Colloidal formulations based on biocompatible phospholipids, emulsifiers, and oils are employed in a wide range of applications including medicine, food, and cosmetics. However, characterization of these dispersed-phase components may be difficult to analyze by traditional HPLC with UV, visible, or fluorescence detection modalities due to lack of chromophores or fluorophores. Charged aerosol detection (CAD) is increasingly used for analysis of dispersed-phase components due to its broad applicability and high sensitivity for non-chromophore containing components found in many colloidal systems, such as lipid-based molecules. In this review, we summarize the recent applications of CAD reported in the literature as well as our own laboratory for the analysis of widely used components of dispersed-phase systems. In particular, we discuss the advantages and disadvantages of CAD compared to other HPLC detection methods, as well as the various sample preparation methods suitable for colloidal formulations prior to HPLC–CAD analysis.Display Omitted
Keywords: Charged aerosol detection; Emulsions; Vaccine adjuvants; Liposomes; Saponins;
Understanding glycoprotein behaviours using Raman and Raman optical activity spectroscopies: Characterising the entanglement induced conformational changes in oligosaccharide chains of mucin by L. Ashton; P.D.A. Pudney; E.W. Blanch; G.E. Yakubov (66-77).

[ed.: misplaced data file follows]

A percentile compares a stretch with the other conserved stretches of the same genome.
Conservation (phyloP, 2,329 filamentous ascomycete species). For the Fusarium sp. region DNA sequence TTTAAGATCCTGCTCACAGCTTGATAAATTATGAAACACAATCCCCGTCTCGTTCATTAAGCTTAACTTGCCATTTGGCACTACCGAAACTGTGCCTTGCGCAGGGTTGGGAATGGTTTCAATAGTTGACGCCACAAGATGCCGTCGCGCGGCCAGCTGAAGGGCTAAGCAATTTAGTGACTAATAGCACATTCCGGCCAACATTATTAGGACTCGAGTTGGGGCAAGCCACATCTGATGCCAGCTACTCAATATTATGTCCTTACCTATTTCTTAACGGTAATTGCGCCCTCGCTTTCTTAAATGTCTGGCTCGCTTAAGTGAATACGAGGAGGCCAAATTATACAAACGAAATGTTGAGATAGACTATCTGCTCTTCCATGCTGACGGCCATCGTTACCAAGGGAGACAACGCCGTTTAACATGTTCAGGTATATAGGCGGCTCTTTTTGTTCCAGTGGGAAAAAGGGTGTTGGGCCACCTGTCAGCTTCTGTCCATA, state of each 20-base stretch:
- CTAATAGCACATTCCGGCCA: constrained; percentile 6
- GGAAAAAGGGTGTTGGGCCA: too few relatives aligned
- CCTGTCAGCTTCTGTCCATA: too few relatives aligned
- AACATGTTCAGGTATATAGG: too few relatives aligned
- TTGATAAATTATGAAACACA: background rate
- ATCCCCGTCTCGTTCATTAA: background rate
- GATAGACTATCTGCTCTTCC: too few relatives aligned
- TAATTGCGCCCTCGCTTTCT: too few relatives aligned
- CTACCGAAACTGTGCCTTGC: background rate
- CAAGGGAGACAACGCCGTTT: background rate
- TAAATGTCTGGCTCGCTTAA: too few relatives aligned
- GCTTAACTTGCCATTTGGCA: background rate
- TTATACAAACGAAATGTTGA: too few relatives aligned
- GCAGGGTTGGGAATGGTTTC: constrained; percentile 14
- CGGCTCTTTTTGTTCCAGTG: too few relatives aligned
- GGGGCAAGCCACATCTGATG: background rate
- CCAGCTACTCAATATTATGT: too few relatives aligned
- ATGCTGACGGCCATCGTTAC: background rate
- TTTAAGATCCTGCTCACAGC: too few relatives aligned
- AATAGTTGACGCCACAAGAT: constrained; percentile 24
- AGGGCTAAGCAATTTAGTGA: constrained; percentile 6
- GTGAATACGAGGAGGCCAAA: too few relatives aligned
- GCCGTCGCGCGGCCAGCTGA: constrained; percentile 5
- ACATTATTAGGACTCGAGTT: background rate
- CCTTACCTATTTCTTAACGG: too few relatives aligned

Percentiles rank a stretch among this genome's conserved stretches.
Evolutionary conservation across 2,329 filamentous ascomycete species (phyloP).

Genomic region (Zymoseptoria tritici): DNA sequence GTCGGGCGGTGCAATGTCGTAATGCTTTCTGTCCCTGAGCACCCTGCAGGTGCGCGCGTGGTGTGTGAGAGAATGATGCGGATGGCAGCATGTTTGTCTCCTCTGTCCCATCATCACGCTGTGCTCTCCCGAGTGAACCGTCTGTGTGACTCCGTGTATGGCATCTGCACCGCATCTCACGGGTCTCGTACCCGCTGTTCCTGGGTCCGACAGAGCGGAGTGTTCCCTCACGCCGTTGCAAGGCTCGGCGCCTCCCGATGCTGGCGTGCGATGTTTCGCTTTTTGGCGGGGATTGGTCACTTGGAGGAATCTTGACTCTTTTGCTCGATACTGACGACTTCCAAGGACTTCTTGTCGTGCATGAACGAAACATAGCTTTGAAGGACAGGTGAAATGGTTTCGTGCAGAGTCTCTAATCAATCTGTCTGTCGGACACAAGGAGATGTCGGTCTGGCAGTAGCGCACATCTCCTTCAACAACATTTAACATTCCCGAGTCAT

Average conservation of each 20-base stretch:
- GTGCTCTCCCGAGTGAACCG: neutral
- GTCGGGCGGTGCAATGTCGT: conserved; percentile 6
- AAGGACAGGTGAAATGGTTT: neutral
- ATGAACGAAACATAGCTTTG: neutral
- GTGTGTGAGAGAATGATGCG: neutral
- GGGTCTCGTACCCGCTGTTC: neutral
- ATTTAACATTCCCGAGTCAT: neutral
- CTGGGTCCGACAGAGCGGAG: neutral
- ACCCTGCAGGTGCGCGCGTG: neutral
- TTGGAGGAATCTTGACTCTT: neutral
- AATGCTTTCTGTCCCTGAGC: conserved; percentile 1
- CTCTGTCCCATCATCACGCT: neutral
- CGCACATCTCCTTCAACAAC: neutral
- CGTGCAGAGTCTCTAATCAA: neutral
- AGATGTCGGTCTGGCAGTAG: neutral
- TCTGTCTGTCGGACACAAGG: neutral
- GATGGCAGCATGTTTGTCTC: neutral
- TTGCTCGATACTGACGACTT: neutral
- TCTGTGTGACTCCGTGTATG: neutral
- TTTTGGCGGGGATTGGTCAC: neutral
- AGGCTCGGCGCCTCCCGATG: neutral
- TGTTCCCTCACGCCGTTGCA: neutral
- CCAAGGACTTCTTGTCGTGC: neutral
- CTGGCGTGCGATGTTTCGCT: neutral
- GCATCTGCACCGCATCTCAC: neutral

We illustrate the great potential of Raman and ROA spectroscopies for investigating the structure and organisation of glycoproteins and the complex matrices they can form. In combination these spectroscopic techniques are sensitive to changes in conformation revealing details of secondary and tertiary structures, probing hydrogen bonding interactions, as well as resolving side chain orientation and the absolute configuration of chiral substructures. To demonstrate this potential we have characterised the structural changes in a complex glycoprotein, mucin. Spectral changes were observed during the entanglement transition as the mucin concentration was increased. By applying two-dimensional correlation analysis (2DCos) to the ROA and Raman concentration-dependent spectral sets delicate transitions in mucin conformation could also be determined. From ~ 20–40 mg/ml conformational transitions assigned mainly to the sugar N-acetyl-d-galactosamine (GalNAc), which is the linking saccharide unit to the protein backbone, were monitored. Further changes in local oligosaccharide conformation above 40 mg/ml were also monitored, together with other structural transitions observed in the protein core, particularly β-structure formation. Consequently, these spectral techniques were shown to monitor the formation of transient entanglements formed by brush–brush interactions between oligosaccharide combs of mucin molecules identifying changes in both carbohydrate and protein moieties. This work clearly shows how these methods can be used to elucidate fresh insights into the complex behaviour of these large complex molecules.Display Omitted